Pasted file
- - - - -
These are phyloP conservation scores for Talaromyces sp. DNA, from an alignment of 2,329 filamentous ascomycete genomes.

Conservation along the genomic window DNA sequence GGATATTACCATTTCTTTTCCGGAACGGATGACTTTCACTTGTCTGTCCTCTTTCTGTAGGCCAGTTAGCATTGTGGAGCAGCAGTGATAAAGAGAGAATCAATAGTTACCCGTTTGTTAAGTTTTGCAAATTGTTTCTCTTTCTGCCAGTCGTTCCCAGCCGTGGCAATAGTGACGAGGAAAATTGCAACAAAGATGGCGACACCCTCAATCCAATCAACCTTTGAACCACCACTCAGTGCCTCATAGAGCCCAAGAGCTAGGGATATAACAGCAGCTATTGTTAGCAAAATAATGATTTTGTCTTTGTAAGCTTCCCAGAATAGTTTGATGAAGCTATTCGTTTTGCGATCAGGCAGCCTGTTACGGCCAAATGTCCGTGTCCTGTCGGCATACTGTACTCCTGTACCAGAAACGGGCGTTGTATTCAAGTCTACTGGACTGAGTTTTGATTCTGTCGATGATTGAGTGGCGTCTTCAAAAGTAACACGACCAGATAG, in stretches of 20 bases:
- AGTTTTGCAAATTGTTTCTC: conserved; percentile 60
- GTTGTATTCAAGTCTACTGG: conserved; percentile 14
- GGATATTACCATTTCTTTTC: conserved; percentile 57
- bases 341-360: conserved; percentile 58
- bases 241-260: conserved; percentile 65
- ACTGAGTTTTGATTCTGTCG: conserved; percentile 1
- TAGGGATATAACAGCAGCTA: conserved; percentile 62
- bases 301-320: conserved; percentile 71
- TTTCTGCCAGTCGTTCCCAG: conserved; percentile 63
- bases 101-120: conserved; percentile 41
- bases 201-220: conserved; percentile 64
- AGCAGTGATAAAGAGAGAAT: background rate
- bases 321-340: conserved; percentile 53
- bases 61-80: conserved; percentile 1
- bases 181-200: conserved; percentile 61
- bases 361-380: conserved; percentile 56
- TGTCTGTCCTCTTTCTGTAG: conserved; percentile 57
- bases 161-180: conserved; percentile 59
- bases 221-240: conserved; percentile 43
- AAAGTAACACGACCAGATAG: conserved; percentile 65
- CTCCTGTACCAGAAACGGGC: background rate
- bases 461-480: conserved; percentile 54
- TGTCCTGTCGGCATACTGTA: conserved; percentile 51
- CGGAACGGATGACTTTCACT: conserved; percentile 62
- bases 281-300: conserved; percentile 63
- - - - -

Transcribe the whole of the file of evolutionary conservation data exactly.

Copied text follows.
These are phyloP conservation scores for Talaromyces sp. DNA, from an alignment of 2,329 filamentous ascomycete genomes.

Conservation along the genomic window DNA sequence GGATATTACCATTTCTTTTCCGGAACGGATGACTTTCACTTGTCTGTCCTCTTTCTGTAGGCCAGTTAGCATTGTGGAGCAGCAGTGATAAAGAGAGAATCAATAGTTACCCGTTTGTTAAGTTTTGCAAATTGTTTCTCTTTCTGCCAGTCGTTCCCAGCCGTGGCAATAGTGACGAGGAAAATTGCAACAAAGATGGCGACACCCTCAATCCAATCAACCTTTGAACCACCACTCAGTGCCTCATAGAGCCCAAGAGCTAGGGATATAACAGCAGCTATTGTTAGCAAAATAATGATTTTGTCTTTGTAAGCTTCCCAGAATAGTTTGATGAAGCTATTCGTTTTGCGATCAGGCAGCCTGTTACGGCCAAATGTCCGTGTCCTGTCGGCATACTGTACTCCTGTACCAGAAACGGGCGTTGTATTCAAGTCTACTGGACTGAGTTTTGATTCTGTCGATGATTGAGTGGCGTCTTCAAAAGTAACACGACCAGATAG, in stretches of 20 bases:
- AGTTTTGCAAATTGTTTCTC: conserved; percentile 60
- GTTGTATTCAAGTCTACTGG: conserved; percentile 14
- GGATATTACCATTTCTTTTC: conserved; percentile 57
- bases 341-360: conserved; percentile 58
- bases 241-260: conserved; percentile 65
- ACTGAGTTTTGATTCTGTCG: conserved; percentile 1
- TAGGGATATAACAGCAGCTA: conserved; percentile 62
- bases 301-320: conserved; percentile 71
- TTTCTGCCAGTCGTTCCCAG: conserved; percentile 63
- bases 101-120: conserved; percentile 41
- bases 201-220: conserved; percentile 64
- AGCAGTGATAAAGAGAGAAT: background rate
- bases 321-340: conserved; percentile 53
- bases 61-80: conserved; percentile 1
- bases 181-200: conserved; percentile 61
- bases 361-380: conserved; percentile 56
- TGTCTGTCCTCTTTCTGTAG: conserved; percentile 57
- bases 161-180: conserved; percentile 59
- bases 221-240: conserved; percentile 43
- AAAGTAACACGACCAGATAG: conserved; percentile 65
- CTCCTGTACCAGAAACGGGC: background rate
- bases 461-480: conserved; percentile 54
- TGTCCTGTCGGCATACTGTA: conserved; percentile 51
- CGGAACGGATGACTTTCACT: conserved; percentile 62
- bases 281-300: conserved; percentile 63